“I know that quilters create with their hands, but they often speak with their dollars. And I am very glad to see that they are speaking loudly with their purchasing power,” adds Quilts, Inc. CEO and Founder Karey Bresenhan. “I am honored to be involved in such a creative and artistic community. An added bonus is that quilters are just some of the warmest and most generous human beings I’ve ever come across.”

Dedicated Quilters

Within that total group of U.S. quilters are “Dedicated Quilters” who spend $500 or more a year on their art form and hobby. The average Dedicated Quilter is female, 63 years old (down by a year in age since 2014), and has been quilting for 19 years. She is well educated (70% attended college), affluent (average household income of $95,900), and leans toward a preference of traditional quilting styles (85%) over modern {37%) and art (20%).
Other trends noted among the Dedicated Quilters — who are responsible for 72.2% of entire industry spending — are higher levels of purchases of longarm machines, cotton thread, and pre-wound bobbins. Overall spending by Dedicated Quilters has also increased.
Large percentage jumps since the 2014 survey were also seen in those who get information from quilting-related websites (64%, up from 28%), learn from online classes and videos (52%, up from 30%), and are active in quilt-related social media (5O%, up from 14%). They are also spending an average of 2.5 more hours overall online browsing quilt-related websites, and 68% of them are purchasing items online.
Finally, data showed that a younger group of Dedicated Quilters under the age of 45 are a rapidly growing segment of the quilting population. While this important group is often involved in quilting less due to time, work, and family constraints, they still devote an average of 10 hours a week to quilting. Quilters under 45 spend only 10% less than those of a higher age bracket, but do have a higher participation rate of time spent on quilting-related websites and online video viewing. We’ll cover the Under 45 Quilter in more depth next week.

About the Quilting in America™ survey and its partners

Quilting in America™ 2017 is the eighth in a series of studies done since 1994 with the intent of measuring the amount of time and money quilters spend on their hobby in addition to profiling the key segments of the market.
The study is conducted in two phases: Phase I, administered by ORC International in January 2017, involved surveying an online, national panel of households to measure incidence of participation and the dollar value of the quilting industry. When 6,105 completed surveys were received, ORC closed the survey for tabulation. This information, along with new sources of market data that were not previously available, were used to present the 2017 findings.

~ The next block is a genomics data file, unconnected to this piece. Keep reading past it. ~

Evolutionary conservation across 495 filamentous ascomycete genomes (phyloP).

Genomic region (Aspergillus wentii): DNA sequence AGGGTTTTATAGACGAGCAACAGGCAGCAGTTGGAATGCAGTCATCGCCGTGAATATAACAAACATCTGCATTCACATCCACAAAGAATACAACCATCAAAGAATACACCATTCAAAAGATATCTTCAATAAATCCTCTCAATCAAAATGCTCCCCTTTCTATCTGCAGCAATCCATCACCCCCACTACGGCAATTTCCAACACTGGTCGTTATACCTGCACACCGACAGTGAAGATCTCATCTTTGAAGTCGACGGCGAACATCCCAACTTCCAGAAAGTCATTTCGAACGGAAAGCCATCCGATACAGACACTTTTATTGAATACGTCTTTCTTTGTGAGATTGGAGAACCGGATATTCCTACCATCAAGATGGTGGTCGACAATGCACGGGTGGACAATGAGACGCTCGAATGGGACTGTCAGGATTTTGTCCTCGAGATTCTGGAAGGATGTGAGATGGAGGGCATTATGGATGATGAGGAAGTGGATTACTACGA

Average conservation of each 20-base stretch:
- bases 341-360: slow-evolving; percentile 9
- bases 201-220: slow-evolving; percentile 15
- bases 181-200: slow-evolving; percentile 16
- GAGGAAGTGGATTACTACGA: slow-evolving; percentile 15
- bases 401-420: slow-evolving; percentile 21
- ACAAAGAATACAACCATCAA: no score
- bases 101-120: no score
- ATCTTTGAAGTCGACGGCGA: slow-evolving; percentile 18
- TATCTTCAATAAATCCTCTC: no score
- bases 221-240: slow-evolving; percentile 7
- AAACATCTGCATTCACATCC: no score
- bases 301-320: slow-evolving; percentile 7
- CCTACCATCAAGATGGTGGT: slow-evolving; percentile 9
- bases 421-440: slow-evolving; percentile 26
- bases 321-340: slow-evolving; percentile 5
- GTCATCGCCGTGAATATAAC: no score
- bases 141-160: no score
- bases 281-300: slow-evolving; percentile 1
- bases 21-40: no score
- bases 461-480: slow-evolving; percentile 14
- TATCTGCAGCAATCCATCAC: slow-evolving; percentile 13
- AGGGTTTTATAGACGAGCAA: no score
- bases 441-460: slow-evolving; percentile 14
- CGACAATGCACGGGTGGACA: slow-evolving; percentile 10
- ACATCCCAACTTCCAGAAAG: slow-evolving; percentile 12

Phase II was conducted by Advantage Research, Inc. in April and May 2017. Survey invitations were sent to a total of 415,104 quilters over a period of several weeks. The invitees were comprised of customers from APQS, The Quilting Company, Hobbs Batting, Northcott Fabrics, Quilting Treasures, and Quilts, Inc. When the survey closed, a total of 21,347 completed surveys had been received, yielding a response rate of 5.1%.
The Quilting Company, a division of F+W Media LLC, is building off the tradition and excellence of established brands including Fons & Porter, McCall’s, and Quilting ArtsThe Quilting Company is dedicated to inspiring, educating, and equipping quilters of all interests and skill levels. Its websites, online education programs, video services, live events, magazines, and books all serve to meet the needs of the quilter wherever they may be. Building Your Passion Piece by Piece. www.quiltingcompany.com.
Quilts, Inc. is the producer of the wholesale industry trade show International Quilt Market (fall edition since 1979, spring since 1981) and consumer show International Quilt Festival (Houston edition since 1974, Chicago edition since 2003}. The Houston Festival is the largest quilt show in the U.S. and regularly attracts more than,55,000 attendees from 35 countries. We’re Quilts! www.quilts.com